In honour of Q’s 9-month anniversary, I’ve decided to keep the celebrations going and celebrate some of the crazy, odd, rude, weird and funny things people have said to me during the growing, delivery and earth-dwelling moments of the divine Miss Q.
In no particular order…
‘Are you a natural redhead?’ a shoe saleswoman says to me when I’m 39 weeks pregnant and decided I really needed to buy a new pair of shoes.
‘Yeah, I’m way too lazy to dye it,’ I reply, I get this question reasonably often.
‘You’d better watch out then. Redheads don’t clot well. Be careful you don’t haemorrhage to death.’
I sure don’t get that answer all the time.
‘If you want to do everything you can to avoid a miscarriage,’ says the doctor I saw for the first and last time after this comment, ‘avoid spicy food and running.’
I had already run 60k’s that week.
By the way, there is absolutely no scientific evidence to support the theory that exercise can induce a miscarriage.
‘You’re definitely carrying a boy.’
WRONG WRONG WRONG world.
The only person who was right was the old bloke who works at the funeral parlour on the corner.
‘Oh no, you won’t feel an episiotomy,’ says the midwife who took us through our antenatal classes, ‘they do it at the height of a contraction.’
Contractions hurt more than having my clacker snipped without anaesthetic.
Is there any way out of this?
‘It looks like you got at yourself with a whipper snipper,’ my husband proclaims when he sees the home-job bikini wax I performed on myself mid pregnancy, when I couldn’t see the offending area.
‘Miso soup is excellent for labouring women.’
No idea why. I think the midwife that told us that just likes it.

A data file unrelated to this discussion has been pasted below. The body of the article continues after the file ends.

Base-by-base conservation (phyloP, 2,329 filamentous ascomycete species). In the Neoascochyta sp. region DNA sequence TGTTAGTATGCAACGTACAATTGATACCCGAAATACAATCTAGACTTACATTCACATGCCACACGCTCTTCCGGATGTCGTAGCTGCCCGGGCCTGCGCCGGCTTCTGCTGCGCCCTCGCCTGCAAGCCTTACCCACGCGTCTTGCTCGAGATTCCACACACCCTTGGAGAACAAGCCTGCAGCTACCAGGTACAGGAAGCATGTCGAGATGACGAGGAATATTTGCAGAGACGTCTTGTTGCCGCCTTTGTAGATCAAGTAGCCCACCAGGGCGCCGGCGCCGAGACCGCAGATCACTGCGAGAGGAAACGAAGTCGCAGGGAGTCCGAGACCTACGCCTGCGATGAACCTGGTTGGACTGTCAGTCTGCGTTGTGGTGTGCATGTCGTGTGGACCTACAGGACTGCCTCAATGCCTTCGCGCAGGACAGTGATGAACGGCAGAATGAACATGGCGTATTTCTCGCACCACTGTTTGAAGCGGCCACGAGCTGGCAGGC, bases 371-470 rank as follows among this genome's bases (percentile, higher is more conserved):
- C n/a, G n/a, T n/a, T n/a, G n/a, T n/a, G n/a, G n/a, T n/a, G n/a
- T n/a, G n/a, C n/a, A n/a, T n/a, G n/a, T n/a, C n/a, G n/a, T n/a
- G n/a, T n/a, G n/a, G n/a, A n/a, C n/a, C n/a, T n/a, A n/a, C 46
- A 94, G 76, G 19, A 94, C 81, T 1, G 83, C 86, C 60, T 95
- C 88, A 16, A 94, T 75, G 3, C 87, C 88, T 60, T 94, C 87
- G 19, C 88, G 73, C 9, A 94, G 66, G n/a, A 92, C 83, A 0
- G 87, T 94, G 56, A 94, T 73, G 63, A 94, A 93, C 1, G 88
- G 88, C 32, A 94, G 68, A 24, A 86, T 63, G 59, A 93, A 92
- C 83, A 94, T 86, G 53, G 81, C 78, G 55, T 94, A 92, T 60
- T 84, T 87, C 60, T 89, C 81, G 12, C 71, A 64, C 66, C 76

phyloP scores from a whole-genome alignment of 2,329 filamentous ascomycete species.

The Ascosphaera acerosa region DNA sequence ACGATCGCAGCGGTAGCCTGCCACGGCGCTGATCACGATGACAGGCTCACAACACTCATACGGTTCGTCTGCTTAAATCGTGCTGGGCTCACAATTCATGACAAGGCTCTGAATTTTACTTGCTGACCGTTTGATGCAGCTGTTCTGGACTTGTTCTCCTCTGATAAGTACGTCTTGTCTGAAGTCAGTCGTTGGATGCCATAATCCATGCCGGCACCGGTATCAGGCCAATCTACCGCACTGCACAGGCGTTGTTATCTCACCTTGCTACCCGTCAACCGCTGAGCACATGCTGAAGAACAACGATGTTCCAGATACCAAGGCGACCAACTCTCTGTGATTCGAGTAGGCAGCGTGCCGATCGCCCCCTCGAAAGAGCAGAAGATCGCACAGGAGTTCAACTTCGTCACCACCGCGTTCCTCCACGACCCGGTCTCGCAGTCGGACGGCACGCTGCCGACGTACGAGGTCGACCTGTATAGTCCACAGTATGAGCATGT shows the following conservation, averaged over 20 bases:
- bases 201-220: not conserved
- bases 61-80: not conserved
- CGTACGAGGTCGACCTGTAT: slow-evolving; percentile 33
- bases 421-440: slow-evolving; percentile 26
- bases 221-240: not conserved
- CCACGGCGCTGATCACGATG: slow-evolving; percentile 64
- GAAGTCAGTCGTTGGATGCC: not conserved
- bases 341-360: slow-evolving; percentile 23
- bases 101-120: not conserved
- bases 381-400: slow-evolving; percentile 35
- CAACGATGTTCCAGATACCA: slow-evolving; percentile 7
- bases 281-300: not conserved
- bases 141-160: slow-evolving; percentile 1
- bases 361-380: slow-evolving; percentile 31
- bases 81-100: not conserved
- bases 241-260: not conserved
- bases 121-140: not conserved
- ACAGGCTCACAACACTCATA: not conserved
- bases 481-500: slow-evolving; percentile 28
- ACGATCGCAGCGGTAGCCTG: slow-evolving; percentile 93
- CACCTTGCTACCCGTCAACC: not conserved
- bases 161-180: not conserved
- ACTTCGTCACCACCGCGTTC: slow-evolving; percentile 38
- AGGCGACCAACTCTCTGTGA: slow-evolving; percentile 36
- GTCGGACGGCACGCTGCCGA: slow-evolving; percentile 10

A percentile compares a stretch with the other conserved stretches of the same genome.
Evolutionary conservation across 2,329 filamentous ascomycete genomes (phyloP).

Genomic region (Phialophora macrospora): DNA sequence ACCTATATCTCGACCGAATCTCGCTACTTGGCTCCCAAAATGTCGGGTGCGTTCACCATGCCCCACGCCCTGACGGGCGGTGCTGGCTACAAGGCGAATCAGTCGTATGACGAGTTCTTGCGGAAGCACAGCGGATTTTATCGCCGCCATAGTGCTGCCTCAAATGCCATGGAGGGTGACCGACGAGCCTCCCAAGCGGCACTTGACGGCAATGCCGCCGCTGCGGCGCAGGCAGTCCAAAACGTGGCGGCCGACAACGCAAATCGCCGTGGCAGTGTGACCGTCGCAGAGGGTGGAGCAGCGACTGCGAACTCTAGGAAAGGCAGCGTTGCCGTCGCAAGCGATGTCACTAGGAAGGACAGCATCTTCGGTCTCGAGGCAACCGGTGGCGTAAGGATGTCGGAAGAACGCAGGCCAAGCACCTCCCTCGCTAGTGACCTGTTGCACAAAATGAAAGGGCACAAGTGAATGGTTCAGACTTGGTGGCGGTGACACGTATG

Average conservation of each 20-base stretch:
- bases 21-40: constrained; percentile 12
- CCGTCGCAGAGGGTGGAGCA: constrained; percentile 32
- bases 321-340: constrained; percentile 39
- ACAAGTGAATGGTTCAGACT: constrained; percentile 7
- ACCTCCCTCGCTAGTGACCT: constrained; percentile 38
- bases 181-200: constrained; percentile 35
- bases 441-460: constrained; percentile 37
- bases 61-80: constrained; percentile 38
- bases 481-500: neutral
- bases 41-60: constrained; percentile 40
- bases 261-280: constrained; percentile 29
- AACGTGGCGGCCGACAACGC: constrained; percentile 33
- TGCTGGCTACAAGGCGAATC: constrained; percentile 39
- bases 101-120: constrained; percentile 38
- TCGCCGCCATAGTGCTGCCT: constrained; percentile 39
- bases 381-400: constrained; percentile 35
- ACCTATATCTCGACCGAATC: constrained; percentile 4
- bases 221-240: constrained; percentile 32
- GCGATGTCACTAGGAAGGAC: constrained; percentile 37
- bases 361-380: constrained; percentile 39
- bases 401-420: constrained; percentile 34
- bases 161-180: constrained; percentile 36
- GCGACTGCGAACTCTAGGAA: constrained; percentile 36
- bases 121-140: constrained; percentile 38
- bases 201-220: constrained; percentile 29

‘Try some nipple tweaking and rigorous sex,’ my godmother alarmingly informs me during my final weeks, which were full of brutal pre-labour, ‘that ought to bring this baby on.’
Nor did running ten k’s.
My girl came when she was good and ready, but when she came, boy did she come. See point below.
‘Is this normal?’ Gregory mouths to the midwife halfway through our very fast labour.
‘No,’ she mouths back, ‘but she’s doing an excellent job.’
‘Eat an egg a day and the baby will slip right out of you.’
Boy am I glad I didn’t do this. She would have flown out.
‘Oh, your daughter likes to get around naked,’ a mother comments to me when Q was rudee-nudee in the middle of last year’s sweltering summer. ‘Careful, not liking clothing is one of the first signs of autism.’
‘Wack a cabbage leaf inside your maternity bra to prevent mastitis.’
‘Hmmmmm,’ a concerned child worker said to me a while ago, ‘you really want to encourage Q to crawl before she walks. If she doesn’t she may be dyslexic.’
And my most recent favourite…
‘Isn’t it nice you had a daughter,’ an old lady says to me at the swimming pool last week. ‘You’ll have your daughter for the rest of your life. But not your sons. Daughters-in-law are like the war, they take your sons away.’
Happy 9 months Q.
Without you, I never would have known any of this.
And then where would I be?